Earlier this year, months before Roger Federer announced his retirement, the writer and noted tennis enthusiast Geoff Dyer published his 18th book, The Last Days of Roger Federer. It is not, as the title suggests, a chronicle of late-stage Federer, a period during which the Swiss alternately defied and succumbed to the dictates of athletic old age by adding three majors to his total haul after a five-year slump, then prematurely ending his 2021 season to undergo a third operation on his timeworn knee. Federer appears in Dyer’s book, but as set dressing for longer disquisitions on endings more generally, on the late-career output of fellow luminaries like Nietzsche and Beethoven, Bob Dylan and Jack Kerouac, the poets Louise Glück and Philip Larkin. Characteristically, Dyer contemplates his own senescence too, defining retirement “as the phase of life in which I will do nothing but watch tennis.”
That Dyer situates Federer, who will play his final match at the Laver Cup in London this weekend, alongside these titans of the arts is instructive. Federer is an athlete, of course. Now 41 years old, the question of his retirement, forecasted since his earliest signs of fallibility, has been a matter of corporal rather than cognitive or creative endurance, as it is for anyone whose primary instrument is their body. But watching Federer play tennis is to understand him, as has often been remarked, as a kind of artist: So graceful was he in motion, so liquid and painterly were his strokes, that he seemed impervious to the slow march of time. No one is, of course, but one of the central appeals of Federer’s game was the way he seemed to manipulate time — he usually appeared to have plenty of it, while his opponents almost never had enough.
Going forward, Federer and his two great rivals, Rafael Nadal and Novak Djokovic, will be the yardstick by which every budding tennis prodigy is measured. Unlike Nadal, the sport’s consummate competitor, and Djokovic, its steely and acrobatic workhorse, Federer’s kind of talent appears fundamentally irreplaceable. If he commands more glory than them (even as they eclipse the records he first set), this is due in part to his charming and elegant ambassadorship of the sport, but mostly to the actual manner in which he played it, which has often been labeled “effortless” but might better be called creative, or instinctive, or joyful.
Like Peter Parker when he first realizes he can shoot tensile webs from his hands, Federer delighted in his abilities, just as we did, cracking a wry, knowing smile as one ridiculous, off-balance backhand flew just beyond an opponent’s reach. He was economical with his gifts, and oftentimes didn’t need to deploy them all. Against basically anyone but Nadal and Djokovic, his superior serve and forehand were enough to take control of points and never let go. But his arsenal was impossibly vast, a bridge between two eras of the sport: one, preceding him, characterized by craft and finesse; the other, which he helped generate but also withstood, distinguished by power, physicality, and brute strength.
Most satisfying, from a spectator’s perspective, was the way Federer negotiated the two, often in the course of a single point. When behind in a rally, he might throw a slice backhand in there to reset things, always with some pace and spin. Knowing his opponent would have to get some lift on the next shot, he would use that extra half-second to float to his left, around his backhand, and lash a forehand instead, like a conductor whipping his baton. The essence of his game was its multiplicity, which manifested as variety and — visually — as style, allowing him to problem-solve his way out of matches he might otherwise have lost.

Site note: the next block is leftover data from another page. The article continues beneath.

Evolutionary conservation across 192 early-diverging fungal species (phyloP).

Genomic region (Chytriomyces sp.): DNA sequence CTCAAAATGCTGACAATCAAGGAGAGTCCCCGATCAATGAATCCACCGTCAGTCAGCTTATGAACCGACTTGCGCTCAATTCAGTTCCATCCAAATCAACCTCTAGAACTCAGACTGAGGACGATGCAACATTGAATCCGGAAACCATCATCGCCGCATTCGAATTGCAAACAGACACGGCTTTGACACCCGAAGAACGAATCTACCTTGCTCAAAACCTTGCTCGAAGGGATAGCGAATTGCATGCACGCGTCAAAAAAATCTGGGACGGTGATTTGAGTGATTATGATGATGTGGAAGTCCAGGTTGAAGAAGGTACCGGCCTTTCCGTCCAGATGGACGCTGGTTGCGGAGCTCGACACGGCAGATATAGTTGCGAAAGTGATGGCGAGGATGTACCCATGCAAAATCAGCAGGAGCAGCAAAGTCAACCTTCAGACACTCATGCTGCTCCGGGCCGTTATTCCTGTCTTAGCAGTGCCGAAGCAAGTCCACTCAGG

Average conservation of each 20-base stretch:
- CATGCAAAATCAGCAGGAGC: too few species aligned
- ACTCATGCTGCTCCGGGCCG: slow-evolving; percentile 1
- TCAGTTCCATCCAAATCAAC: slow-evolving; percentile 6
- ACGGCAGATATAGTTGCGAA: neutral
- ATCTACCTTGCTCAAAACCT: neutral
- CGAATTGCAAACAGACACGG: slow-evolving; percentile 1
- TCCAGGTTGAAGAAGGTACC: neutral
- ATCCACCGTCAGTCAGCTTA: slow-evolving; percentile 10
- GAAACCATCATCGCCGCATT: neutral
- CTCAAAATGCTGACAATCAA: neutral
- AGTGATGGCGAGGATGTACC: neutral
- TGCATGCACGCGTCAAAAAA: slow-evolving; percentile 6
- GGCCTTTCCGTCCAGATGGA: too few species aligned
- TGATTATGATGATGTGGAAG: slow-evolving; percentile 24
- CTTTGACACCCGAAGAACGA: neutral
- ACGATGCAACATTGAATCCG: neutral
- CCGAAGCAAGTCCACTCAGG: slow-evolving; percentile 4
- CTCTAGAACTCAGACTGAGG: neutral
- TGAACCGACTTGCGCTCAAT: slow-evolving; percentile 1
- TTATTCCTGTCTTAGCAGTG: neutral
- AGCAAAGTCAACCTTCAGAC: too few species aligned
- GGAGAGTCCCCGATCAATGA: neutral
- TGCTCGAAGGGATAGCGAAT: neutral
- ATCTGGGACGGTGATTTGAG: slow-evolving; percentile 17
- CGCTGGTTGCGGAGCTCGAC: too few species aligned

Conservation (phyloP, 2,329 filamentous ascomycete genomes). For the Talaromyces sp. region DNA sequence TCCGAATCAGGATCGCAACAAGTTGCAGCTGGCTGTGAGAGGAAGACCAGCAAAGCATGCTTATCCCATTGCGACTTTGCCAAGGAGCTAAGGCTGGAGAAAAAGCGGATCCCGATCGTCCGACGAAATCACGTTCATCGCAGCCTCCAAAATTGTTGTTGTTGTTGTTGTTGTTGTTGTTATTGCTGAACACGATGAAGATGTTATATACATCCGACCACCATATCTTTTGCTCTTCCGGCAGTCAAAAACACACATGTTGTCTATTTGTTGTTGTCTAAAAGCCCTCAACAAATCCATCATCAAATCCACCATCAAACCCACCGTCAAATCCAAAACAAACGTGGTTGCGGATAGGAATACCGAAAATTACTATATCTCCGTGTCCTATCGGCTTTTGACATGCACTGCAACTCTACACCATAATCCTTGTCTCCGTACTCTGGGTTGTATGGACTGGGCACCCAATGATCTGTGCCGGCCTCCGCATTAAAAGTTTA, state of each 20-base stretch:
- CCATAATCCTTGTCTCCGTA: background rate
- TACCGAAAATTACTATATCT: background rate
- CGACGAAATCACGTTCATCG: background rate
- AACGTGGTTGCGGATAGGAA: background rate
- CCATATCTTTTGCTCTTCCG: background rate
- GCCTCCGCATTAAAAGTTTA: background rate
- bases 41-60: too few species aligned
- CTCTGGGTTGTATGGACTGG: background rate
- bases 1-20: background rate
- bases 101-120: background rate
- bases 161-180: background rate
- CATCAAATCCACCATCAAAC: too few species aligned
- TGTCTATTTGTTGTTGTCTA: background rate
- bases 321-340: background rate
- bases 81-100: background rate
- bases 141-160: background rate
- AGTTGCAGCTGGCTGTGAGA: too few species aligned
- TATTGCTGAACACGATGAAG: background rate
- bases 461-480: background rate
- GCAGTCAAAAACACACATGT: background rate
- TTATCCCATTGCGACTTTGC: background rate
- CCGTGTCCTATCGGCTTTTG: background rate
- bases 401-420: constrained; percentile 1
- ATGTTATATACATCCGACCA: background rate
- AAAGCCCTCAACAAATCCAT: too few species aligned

Federer has been especially compelling to writers, who have subjected his style of play to the same process of inquiry and transmutation one might a painting or piece of music. David Foster Wallace’s 2006 essay on Federer, which many regard as the finest piece of tennis journalism in recent memory, doubles as both a history of the sport’s evolution and a detailed audit of Federer’s role in it. To watch Federer, he concludes, is to witness “power and aggression made vulnerable to beauty.” But, though Foster Wallace tries, beauty cannot be shaved to its rudiments. “Beauty,” as D.H. Lawrence, the subject of a different Geoff Dyer book, said, “is not a fixed pattern or an arrangement of features. It is something felt, a glow or a communicated sense of fineness.”
This might explain why a distinct kind of mournfulness has accompanied the news of Federer’s retirement, delivered in a typed letter quietly posted to his Instagram page last week. Serena Williams, born just one month after Federer, can survey the current landscape of women’s tennis and see her imprint everywhere, in the open-stance groundstrokes she and Venus helped popularize or the promising cohort of young athletes of color who, before watching the Williamses on television, might not have chosen to pursue a career in professional tennis, or even felt they had license to. Accordingly, the U.S. Open, where Serena got to play four more matches in front of a rambunctious and adoring crowd, felt more like a celebration than a farewell.
Federer, though, has no conceivable imitators. So obviously innate is his talent, so rare the sense of pride and pleasure with which he’s exercised it (in both victory and defeat), that he actively resists comparison, if not inspiration. Players will study his forehand, as the young Carlos Alcaraz evidently has, and many others will hopefully model his tact and warmth. But no one, I’m sure, will make it look as artful — or as fun.
More From This Series
- When Roger Federer Broke His Racket and Faced the Future
- The Future of Men’s Tennis Looks Pretty Damn Bright
- Serena’s Greatness Always Extended Beyond the Court